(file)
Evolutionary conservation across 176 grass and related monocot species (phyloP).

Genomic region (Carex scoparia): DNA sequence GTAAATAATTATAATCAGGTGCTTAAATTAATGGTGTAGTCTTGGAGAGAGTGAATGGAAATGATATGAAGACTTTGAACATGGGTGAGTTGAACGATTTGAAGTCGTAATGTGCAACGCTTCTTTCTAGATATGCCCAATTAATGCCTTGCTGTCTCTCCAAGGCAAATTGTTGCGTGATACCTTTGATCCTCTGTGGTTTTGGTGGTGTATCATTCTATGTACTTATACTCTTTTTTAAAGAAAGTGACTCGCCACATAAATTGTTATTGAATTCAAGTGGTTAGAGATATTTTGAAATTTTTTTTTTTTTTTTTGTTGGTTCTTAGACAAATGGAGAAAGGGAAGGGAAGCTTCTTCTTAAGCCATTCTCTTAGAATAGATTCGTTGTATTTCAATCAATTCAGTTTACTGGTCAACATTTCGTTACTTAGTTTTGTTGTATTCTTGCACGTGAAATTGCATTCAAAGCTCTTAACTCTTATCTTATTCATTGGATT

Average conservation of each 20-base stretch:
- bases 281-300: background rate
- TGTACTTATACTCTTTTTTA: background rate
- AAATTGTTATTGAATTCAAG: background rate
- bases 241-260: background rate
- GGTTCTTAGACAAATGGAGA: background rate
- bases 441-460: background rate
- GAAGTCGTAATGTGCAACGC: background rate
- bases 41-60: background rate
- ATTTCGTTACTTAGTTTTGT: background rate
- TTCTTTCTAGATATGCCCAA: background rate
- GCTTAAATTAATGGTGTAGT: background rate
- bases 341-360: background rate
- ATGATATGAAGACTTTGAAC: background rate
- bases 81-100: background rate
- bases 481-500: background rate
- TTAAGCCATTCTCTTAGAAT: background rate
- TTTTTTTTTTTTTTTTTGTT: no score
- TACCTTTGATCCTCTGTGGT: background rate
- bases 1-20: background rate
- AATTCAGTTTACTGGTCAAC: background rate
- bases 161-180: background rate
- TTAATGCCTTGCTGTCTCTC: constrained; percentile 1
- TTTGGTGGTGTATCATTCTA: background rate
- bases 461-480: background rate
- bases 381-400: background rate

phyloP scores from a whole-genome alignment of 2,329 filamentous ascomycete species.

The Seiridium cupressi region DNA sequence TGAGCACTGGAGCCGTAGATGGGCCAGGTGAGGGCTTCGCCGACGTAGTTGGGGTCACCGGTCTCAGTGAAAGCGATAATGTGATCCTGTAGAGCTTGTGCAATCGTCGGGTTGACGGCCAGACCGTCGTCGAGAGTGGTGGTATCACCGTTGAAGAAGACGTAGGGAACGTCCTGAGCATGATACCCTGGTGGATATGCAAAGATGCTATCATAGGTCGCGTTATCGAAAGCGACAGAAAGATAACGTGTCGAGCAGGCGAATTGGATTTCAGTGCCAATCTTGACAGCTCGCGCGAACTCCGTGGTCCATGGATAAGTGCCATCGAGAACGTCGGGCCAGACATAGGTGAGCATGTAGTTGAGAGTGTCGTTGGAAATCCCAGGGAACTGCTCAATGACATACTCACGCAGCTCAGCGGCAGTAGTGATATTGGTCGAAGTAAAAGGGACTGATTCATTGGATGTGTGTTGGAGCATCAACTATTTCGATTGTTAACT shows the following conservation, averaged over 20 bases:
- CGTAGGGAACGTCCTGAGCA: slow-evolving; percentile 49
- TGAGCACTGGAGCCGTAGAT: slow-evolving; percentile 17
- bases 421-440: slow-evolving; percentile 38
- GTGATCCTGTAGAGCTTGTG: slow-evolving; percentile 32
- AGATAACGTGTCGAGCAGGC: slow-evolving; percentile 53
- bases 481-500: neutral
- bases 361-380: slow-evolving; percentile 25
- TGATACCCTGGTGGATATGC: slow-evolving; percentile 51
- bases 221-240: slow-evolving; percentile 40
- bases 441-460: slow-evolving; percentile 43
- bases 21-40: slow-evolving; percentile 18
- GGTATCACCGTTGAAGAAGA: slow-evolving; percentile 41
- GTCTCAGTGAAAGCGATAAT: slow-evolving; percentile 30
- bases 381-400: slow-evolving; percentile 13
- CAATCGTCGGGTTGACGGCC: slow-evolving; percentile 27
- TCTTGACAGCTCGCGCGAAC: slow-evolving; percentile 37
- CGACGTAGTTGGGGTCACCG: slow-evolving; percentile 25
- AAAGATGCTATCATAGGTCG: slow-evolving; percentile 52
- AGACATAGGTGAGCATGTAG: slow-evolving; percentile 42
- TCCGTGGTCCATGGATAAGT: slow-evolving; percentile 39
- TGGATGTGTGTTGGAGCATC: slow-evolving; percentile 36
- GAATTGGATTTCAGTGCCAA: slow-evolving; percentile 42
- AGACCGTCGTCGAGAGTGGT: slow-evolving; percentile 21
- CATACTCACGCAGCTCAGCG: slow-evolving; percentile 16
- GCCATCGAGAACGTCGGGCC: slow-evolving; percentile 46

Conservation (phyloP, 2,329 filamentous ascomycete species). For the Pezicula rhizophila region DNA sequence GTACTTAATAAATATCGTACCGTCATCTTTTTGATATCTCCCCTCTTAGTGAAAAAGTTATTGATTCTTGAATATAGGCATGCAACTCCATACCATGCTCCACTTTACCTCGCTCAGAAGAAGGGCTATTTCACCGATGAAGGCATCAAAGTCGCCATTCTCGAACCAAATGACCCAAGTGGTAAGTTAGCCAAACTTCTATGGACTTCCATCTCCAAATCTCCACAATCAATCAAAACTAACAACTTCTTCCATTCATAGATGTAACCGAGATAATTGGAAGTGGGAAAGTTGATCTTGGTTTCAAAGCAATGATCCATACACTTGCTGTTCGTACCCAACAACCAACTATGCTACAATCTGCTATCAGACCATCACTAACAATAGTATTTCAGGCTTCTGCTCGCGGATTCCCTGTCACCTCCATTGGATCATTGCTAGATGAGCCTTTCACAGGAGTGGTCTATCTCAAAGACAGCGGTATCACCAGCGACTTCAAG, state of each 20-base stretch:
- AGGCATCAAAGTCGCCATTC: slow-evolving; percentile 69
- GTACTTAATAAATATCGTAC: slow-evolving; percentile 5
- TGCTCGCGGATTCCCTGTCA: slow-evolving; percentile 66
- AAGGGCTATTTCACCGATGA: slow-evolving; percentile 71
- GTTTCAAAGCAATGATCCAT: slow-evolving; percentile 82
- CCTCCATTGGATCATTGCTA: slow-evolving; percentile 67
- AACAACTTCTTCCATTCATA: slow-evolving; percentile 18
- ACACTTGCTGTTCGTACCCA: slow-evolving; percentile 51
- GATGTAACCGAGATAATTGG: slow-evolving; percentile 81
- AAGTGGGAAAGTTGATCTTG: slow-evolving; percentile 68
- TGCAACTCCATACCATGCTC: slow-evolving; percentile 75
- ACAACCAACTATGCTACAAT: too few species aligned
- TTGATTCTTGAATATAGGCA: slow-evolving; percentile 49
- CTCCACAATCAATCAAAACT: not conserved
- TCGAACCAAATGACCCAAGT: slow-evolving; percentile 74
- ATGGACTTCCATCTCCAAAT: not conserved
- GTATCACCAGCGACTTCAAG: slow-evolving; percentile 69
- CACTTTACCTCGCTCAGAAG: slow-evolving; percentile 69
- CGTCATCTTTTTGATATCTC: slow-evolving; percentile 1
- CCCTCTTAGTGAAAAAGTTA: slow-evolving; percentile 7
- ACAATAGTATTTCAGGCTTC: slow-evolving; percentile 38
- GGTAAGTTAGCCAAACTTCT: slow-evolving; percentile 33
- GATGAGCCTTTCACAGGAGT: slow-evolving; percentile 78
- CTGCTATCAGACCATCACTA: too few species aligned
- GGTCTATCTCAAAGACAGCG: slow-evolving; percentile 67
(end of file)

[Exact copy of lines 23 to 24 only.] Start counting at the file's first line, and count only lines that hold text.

- AATTCAGTTTACTGGTCAAC: background rate
- bases 161-180: background rate